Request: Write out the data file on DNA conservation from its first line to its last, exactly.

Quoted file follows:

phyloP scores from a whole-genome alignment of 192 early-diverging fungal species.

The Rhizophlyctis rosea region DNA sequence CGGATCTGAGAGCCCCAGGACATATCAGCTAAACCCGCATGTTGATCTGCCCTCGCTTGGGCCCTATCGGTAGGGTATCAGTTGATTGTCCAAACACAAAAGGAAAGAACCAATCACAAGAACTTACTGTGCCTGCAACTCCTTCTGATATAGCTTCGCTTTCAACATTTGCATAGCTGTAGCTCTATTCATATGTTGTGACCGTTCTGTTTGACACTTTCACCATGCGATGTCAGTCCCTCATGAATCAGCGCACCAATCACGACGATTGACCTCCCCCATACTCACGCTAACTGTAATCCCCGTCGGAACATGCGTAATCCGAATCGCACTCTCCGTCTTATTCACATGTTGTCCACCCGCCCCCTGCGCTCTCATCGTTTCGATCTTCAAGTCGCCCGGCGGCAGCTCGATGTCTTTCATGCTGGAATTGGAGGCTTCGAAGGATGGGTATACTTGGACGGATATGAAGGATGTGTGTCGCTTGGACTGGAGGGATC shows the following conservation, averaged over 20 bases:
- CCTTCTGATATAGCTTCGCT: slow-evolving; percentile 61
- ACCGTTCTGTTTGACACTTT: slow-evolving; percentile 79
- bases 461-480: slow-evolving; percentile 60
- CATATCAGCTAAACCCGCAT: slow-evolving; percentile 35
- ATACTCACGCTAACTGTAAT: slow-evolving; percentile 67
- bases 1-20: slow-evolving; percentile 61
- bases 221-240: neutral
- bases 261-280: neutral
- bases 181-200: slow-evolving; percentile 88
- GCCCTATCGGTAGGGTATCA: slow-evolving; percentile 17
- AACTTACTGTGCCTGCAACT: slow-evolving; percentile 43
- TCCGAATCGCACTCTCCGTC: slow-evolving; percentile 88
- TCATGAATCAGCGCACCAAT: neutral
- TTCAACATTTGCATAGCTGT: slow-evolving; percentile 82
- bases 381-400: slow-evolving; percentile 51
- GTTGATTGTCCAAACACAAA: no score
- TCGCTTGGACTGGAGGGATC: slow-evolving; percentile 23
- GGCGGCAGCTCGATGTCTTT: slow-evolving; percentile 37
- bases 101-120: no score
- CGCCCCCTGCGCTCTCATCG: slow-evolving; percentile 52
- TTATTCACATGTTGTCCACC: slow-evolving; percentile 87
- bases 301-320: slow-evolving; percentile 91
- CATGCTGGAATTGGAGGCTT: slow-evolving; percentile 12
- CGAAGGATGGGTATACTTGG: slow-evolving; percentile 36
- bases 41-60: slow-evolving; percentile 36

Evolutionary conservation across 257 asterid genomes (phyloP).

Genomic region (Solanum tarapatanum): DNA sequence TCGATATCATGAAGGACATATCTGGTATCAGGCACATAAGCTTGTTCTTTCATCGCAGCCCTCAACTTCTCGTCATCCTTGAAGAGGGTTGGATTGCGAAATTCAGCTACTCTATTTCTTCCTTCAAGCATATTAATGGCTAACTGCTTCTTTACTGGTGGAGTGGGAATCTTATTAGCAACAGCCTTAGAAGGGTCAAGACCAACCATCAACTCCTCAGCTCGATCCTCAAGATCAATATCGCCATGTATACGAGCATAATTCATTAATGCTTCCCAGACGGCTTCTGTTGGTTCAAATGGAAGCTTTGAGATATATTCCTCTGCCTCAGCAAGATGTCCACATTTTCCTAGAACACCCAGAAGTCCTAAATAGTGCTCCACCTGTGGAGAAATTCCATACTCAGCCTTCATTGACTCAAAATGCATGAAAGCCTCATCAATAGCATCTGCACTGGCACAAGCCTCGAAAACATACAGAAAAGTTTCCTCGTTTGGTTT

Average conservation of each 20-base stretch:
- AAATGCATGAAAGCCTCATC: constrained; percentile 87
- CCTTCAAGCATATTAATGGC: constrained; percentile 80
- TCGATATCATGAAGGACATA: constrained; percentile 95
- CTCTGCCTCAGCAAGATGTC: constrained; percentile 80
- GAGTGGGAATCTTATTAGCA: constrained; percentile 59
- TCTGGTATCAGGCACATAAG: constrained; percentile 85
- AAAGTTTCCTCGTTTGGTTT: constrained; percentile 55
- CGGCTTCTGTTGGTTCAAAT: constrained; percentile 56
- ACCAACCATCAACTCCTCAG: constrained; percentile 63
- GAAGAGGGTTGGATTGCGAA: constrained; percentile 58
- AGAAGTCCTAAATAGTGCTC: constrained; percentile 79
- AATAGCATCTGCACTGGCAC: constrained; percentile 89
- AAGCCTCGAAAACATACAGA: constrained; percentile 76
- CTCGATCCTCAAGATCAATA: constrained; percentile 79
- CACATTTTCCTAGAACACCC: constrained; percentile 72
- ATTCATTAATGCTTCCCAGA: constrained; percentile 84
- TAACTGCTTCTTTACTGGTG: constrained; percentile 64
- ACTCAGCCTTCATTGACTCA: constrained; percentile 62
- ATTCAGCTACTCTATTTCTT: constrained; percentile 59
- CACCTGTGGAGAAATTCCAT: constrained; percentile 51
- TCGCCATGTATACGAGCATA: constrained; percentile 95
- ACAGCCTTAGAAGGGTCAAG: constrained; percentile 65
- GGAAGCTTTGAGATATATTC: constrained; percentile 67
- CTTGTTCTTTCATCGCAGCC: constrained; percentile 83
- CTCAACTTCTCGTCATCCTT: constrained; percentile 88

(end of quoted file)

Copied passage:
phyloP scores from a whole-genome alignment of 192 early-diverging fungal species.

The Rhizophlyctis rosea region DNA sequence CGGATCTGAGAGCCCCAGGACATATCAGCTAAACCCGCATGTTGATCTGCCCTCGCTTGGGCCCTATCGGTAGGGTATCAGTTGATTGTCCAAACACAAAAGGAAAGAACCAATCACAAGAACTTACTGTGCCTGCAACTCCTTCTGATATAGCTTCGCTTTCAACATTTGCATAGCTGTAGCTCTATTCATATGTTGTGACCGTTCTGTTTGACACTTTCACCATGCGATGTCAGTCCCTCATGAATCAGCGCACCAATCACGACGATTGACCTCCCCCATACTCACGCTAACTGTAATCCCCGTCGGAACATGCGTAATCCGAATCGCACTCTCCGTCTTATTCACATGTTGTCCACCCGCCCCCTGCGCTCTCATCGTTTCGATCTTCAAGTCGCCCGGCGGCAGCTCGATGTCTTTCATGCTGGAATTGGAGGCTTCGAAGGATGGGTATACTTGGACGGATATGAAGGATGTGTGTCGCTTGGACTGGAGGGATC shows the following conservation, averaged over 20 bases:
- CCTTCTGATATAGCTTCGCT: slow-evolving; percentile 61
- ACCGTTCTGTTTGACACTTT: slow-evolving; percentile 79
- bases 461-480: slow-evolving; percentile 60
- CATATCAGCTAAACCCGCAT: slow-evolving; percentile 35
- ATACTCACGCTAACTGTAAT: slow-evolving; percentile 67
- bases 1-20: slow-evolving; percentile 61
- bases 221-240: neutral
- bases 261-280: neutral
- bases 181-200: slow-evolving; percentile 88
- GCCCTATCGGTAGGGTATCA: slow-evolving; percentile 17
- AACTTACTGTGCCTGCAACT: slow-evolving; percentile 43
- TCCGAATCGCACTCTCCGTC: slow-evolving; percentile 88
- TCATGAATCAGCGCACCAAT: neutral
- TTCAACATTTGCATAGCTGT: slow-evolving; percentile 82
- bases 381-400: slow-evolving; percentile 51
- GTTGATTGTCCAAACACAAA: no score
- TCGCTTGGACTGGAGGGATC: slow-evolving; percentile 23
- GGCGGCAGCTCGATGTCTTT: slow-evolving; percentile 37
- bases 101-120: no score
- CGCCCCCTGCGCTCTCATCG: slow-evolving; percentile 52
- TTATTCACATGTTGTCCACC: slow-evolving; percentile 87
- bases 301-320: slow-evolving; percentile 91
- CATGCTGGAATTGGAGGCTT: slow-evolving; percentile 12
- CGAAGGATGGGTATACTTGG: slow-evolving; percentile 36
- bases 41-60: slow-evolving; percentile 36

Evolutionary conservation across 257 asterid genomes (phyloP).

Genomic region (Solanum tarapatanum): DNA sequence TCGATATCATGAAGGACATATCTGGTATCAGGCACATAAGCTTGTTCTTTCATCGCAGCCCTCAACTTCTCGTCATCCTTGAAGAGGGTTGGATTGCGAAATTCAGCTACTCTATTTCTTCCTTCAAGCATATTAATGGCTAACTGCTTCTTTACTGGTGGAGTGGGAATCTTATTAGCAACAGCCTTAGAAGGGTCAAGACCAACCATCAACTCCTCAGCTCGATCCTCAAGATCAATATCGCCATGTATACGAGCATAATTCATTAATGCTTCCCAGACGGCTTCTGTTGGTTCAAATGGAAGCTTTGAGATATATTCCTCTGCCTCAGCAAGATGTCCACATTTTCCTAGAACACCCAGAAGTCCTAAATAGTGCTCCACCTGTGGAGAAATTCCATACTCAGCCTTCATTGACTCAAAATGCATGAAAGCCTCATCAATAGCATCTGCACTGGCACAAGCCTCGAAAACATACAGAAAAGTTTCCTCGTTTGGTTT

Average conservation of each 20-base stretch:
- AAATGCATGAAAGCCTCATC: constrained; percentile 87
- CCTTCAAGCATATTAATGGC: constrained; percentile 80
- TCGATATCATGAAGGACATA: constrained; percentile 95
- CTCTGCCTCAGCAAGATGTC: constrained; percentile 80
- GAGTGGGAATCTTATTAGCA: constrained; percentile 59
- TCTGGTATCAGGCACATAAG: constrained; percentile 85
- AAAGTTTCCTCGTTTGGTTT: constrained; percentile 55
- CGGCTTCTGTTGGTTCAAAT: constrained; percentile 56
- ACCAACCATCAACTCCTCAG: constrained; percentile 63
- GAAGAGGGTTGGATTGCGAA: constrained; percentile 58
- AGAAGTCCTAAATAGTGCTC: constrained; percentile 79
- AATAGCATCTGCACTGGCAC: constrained; percentile 89
- AAGCCTCGAAAACATACAGA: constrained; percentile 76
- CTCGATCCTCAAGATCAATA: constrained; percentile 79
- CACATTTTCCTAGAACACCC: constrained; percentile 72
- ATTCATTAATGCTTCCCAGA: constrained; percentile 84
- TAACTGCTTCTTTACTGGTG: constrained; percentile 64
- ACTCAGCCTTCATTGACTCA: constrained; percentile 62
- ATTCAGCTACTCTATTTCTT: constrained; percentile 59
- CACCTGTGGAGAAATTCCAT: constrained; percentile 51
- TCGCCATGTATACGAGCATA: constrained; percentile 95
- ACAGCCTTAGAAGGGTCAAG: constrained; percentile 65
- GGAAGCTTTGAGATATATTC: constrained; percentile 67
- CTTGTTCTTTCATCGCAGCC: constrained; percentile 83
- CTCAACTTCTCGTCATCCTT: constrained; percentile 88